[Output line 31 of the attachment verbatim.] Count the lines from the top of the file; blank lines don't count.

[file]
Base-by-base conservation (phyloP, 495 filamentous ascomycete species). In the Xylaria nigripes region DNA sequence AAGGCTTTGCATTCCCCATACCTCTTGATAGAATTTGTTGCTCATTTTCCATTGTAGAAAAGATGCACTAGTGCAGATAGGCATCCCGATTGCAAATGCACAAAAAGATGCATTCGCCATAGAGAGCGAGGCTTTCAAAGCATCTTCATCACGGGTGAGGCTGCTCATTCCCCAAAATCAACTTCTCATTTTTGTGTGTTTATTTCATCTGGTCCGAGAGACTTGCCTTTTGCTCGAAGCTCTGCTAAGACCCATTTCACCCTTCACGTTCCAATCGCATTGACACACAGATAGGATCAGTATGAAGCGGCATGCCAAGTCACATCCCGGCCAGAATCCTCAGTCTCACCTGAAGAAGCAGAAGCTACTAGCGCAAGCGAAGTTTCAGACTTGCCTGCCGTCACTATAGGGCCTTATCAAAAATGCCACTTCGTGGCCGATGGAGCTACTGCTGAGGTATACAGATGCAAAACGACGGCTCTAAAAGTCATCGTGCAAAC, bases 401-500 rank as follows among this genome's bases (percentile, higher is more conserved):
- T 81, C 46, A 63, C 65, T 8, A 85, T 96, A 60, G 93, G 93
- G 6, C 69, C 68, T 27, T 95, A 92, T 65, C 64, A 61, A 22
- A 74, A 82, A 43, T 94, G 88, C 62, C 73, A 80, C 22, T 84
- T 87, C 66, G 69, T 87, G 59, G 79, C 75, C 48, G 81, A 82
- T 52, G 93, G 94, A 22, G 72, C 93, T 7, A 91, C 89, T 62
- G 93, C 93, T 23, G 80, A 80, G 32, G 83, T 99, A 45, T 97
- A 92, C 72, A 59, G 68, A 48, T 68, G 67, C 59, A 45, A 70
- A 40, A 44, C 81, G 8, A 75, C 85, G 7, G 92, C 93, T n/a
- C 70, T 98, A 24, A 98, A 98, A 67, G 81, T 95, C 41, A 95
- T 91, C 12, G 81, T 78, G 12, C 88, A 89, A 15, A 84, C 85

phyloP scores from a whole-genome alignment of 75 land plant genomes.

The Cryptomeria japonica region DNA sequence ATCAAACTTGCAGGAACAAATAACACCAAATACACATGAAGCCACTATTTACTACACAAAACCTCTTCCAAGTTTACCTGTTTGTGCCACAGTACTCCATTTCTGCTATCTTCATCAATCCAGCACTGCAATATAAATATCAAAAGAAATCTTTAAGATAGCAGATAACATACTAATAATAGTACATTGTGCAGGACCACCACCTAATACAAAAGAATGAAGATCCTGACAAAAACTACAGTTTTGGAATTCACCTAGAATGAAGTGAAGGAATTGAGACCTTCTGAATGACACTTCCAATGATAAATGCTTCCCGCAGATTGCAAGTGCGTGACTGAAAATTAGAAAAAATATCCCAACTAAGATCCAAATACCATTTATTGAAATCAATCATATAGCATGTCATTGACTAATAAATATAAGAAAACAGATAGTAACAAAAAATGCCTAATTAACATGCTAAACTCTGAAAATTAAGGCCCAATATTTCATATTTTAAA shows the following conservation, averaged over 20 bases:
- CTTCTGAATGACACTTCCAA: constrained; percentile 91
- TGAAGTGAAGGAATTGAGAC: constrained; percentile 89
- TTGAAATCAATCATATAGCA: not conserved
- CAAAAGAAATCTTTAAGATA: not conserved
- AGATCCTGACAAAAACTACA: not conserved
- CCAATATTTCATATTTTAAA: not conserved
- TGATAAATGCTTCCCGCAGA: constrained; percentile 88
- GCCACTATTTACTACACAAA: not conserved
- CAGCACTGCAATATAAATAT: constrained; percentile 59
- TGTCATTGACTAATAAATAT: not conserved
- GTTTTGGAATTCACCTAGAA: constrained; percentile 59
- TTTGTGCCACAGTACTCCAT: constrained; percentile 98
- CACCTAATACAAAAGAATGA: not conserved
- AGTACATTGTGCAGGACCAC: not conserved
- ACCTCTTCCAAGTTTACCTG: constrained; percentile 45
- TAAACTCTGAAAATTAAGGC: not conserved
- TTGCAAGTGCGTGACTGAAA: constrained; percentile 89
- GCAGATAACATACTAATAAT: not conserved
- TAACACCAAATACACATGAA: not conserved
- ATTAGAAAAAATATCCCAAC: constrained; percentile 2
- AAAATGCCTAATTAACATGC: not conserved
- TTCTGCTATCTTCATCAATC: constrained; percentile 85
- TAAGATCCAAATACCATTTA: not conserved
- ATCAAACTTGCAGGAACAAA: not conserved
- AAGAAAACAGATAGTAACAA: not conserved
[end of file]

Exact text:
- GCAGATAACATACTAATAAT: not conserved